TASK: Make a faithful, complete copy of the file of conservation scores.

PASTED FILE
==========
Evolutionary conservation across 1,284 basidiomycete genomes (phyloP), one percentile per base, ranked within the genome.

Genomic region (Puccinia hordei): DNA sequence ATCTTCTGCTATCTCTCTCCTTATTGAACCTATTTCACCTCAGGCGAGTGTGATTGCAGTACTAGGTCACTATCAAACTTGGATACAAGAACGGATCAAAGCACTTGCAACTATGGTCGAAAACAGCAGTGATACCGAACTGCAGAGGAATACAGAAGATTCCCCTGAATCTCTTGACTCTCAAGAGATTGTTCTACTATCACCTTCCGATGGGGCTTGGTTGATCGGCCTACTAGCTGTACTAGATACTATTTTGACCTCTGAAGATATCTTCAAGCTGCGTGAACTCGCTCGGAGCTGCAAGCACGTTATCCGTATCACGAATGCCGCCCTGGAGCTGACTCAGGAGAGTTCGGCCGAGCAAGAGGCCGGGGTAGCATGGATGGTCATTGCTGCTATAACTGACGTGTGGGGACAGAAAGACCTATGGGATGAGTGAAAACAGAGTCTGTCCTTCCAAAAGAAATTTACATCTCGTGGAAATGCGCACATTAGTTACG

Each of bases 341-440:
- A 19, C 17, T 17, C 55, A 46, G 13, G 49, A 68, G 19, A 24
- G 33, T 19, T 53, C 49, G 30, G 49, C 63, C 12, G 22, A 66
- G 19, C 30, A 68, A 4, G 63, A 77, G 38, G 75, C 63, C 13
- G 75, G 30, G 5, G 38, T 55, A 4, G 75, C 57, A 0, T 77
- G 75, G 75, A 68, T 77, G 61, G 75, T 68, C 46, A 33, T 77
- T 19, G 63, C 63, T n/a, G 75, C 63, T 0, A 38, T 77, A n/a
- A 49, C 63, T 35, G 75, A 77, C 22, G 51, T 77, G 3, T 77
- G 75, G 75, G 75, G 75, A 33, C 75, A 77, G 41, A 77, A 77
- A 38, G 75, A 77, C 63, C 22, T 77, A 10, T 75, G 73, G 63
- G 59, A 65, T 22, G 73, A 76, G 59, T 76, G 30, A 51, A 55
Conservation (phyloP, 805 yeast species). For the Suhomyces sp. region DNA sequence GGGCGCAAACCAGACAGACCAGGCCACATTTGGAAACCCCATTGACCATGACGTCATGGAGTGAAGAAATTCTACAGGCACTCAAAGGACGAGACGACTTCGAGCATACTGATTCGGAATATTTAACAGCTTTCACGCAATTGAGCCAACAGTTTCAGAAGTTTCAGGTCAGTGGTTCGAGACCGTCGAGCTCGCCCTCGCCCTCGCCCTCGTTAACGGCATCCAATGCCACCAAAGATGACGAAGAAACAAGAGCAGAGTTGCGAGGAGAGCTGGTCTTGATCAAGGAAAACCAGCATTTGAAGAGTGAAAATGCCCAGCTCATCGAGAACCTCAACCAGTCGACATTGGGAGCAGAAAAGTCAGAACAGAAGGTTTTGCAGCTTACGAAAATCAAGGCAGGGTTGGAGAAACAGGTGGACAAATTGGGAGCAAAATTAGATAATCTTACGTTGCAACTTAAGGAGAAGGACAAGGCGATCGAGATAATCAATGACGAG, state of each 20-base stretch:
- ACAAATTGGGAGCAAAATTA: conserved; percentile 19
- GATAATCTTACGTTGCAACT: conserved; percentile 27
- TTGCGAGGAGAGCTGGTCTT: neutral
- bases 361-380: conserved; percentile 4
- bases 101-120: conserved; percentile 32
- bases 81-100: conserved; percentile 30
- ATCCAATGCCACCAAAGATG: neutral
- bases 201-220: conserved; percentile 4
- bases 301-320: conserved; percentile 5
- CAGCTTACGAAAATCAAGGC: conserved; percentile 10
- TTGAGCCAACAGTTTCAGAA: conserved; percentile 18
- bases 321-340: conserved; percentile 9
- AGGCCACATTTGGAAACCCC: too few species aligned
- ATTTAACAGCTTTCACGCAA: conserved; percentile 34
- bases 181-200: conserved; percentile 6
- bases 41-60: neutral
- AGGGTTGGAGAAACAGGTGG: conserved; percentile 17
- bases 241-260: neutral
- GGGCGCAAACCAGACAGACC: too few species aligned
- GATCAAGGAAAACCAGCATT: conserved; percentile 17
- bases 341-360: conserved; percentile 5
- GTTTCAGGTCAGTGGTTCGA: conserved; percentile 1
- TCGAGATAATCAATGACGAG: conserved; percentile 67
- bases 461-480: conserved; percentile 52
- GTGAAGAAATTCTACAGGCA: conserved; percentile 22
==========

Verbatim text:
Evolutionary conservation across 1,284 basidiomycete genomes (phyloP), one percentile per base, ranked within the genome.

Genomic region (Puccinia hordei): DNA sequence ATCTTCTGCTATCTCTCTCCTTATTGAACCTATTTCACCTCAGGCGAGTGTGATTGCAGTACTAGGTCACTATCAAACTTGGATACAAGAACGGATCAAAGCACTTGCAACTATGGTCGAAAACAGCAGTGATACCGAACTGCAGAGGAATACAGAAGATTCCCCTGAATCTCTTGACTCTCAAGAGATTGTTCTACTATCACCTTCCGATGGGGCTTGGTTGATCGGCCTACTAGCTGTACTAGATACTATTTTGACCTCTGAAGATATCTTCAAGCTGCGTGAACTCGCTCGGAGCTGCAAGCACGTTATCCGTATCACGAATGCCGCCCTGGAGCTGACTCAGGAGAGTTCGGCCGAGCAAGAGGCCGGGGTAGCATGGATGGTCATTGCTGCTATAACTGACGTGTGGGGACAGAAAGACCTATGGGATGAGTGAAAACAGAGTCTGTCCTTCCAAAAGAAATTTACATCTCGTGGAAATGCGCACATTAGTTACG

Each of bases 341-440:
- A 19, C 17, T 17, C 55, A 46, G 13, G 49, A 68, G 19, A 24
- G 33, T 19, T 53, C 49, G 30, G 49, C 63, C 12, G 22, A 66
- G 19, C 30, A 68, A 4, G 63, A 77, G 38, G 75, C 63, C 13
- G 75, G 30, G 5, G 38, T 55, A 4, G 75, C 57, A 0, T 77
- G 75, G 75, A 68, T 77, G 61, G 75, T 68, C 46, A 33, T 77
- T 19, G 63, C 63, T n/a, G 75, C 63, T 0, A 38, T 77, A n/a
- A 49, C 63, T 35, G 75, A 77, C 22, G 51, T 77, G 3, T 77
- G 75, G 75, G 75, G 75, A 33, C 75, A 77, G 41, A 77, A 77
- A 38, G 75, A 77, C 63, C 22, T 77, A 10, T 75, G 73, G 63
- G 59, A 65, T 22, G 73, A 76, G 59, T 76, G 30, A 51, A 55
Conservation (phyloP, 805 yeast species). For the Suhomyces sp. region DNA sequence GGGCGCAAACCAGACAGACCAGGCCACATTTGGAAACCCCATTGACCATGACGTCATGGAGTGAAGAAATTCTACAGGCACTCAAAGGACGAGACGACTTCGAGCATACTGATTCGGAATATTTAACAGCTTTCACGCAATTGAGCCAACAGTTTCAGAAGTTTCAGGTCAGTGGTTCGAGACCGTCGAGCTCGCCCTCGCCCTCGCCCTCGTTAACGGCATCCAATGCCACCAAAGATGACGAAGAAACAAGAGCAGAGTTGCGAGGAGAGCTGGTCTTGATCAAGGAAAACCAGCATTTGAAGAGTGAAAATGCCCAGCTCATCGAGAACCTCAACCAGTCGACATTGGGAGCAGAAAAGTCAGAACAGAAGGTTTTGCAGCTTACGAAAATCAAGGCAGGGTTGGAGAAACAGGTGGACAAATTGGGAGCAAAATTAGATAATCTTACGTTGCAACTTAAGGAGAAGGACAAGGCGATCGAGATAATCAATGACGAG, state of each 20-base stretch:
- ACAAATTGGGAGCAAAATTA: conserved; percentile 19
- GATAATCTTACGTTGCAACT: conserved; percentile 27
- TTGCGAGGAGAGCTGGTCTT: neutral
- bases 361-380: conserved; percentile 4
- bases 101-120: conserved; percentile 32
- bases 81-100: conserved; percentile 30
- ATCCAATGCCACCAAAGATG: neutral
- bases 201-220: conserved; percentile 4
- bases 301-320: conserved; percentile 5
- CAGCTTACGAAAATCAAGGC: conserved; percentile 10
- TTGAGCCAACAGTTTCAGAA: conserved; percentile 18
- bases 321-340: conserved; percentile 9
- AGGCCACATTTGGAAACCCC: too few species aligned
- ATTTAACAGCTTTCACGCAA: conserved; percentile 34
- bases 181-200: conserved; percentile 6
- bases 41-60: neutral
- AGGGTTGGAGAAACAGGTGG: conserved; percentile 17
- bases 241-260: neutral
- GGGCGCAAACCAGACAGACC: too few species aligned
- GATCAAGGAAAACCAGCATT: conserved; percentile 17
- bases 341-360: conserved; percentile 5
- GTTTCAGGTCAGTGGTTCGA: conserved; percentile 1
- TCGAGATAATCAATGACGAG: conserved; percentile 67
- bases 461-480: conserved; percentile 52
- GTGAAGAAATTCTACAGGCA: conserved; percentile 22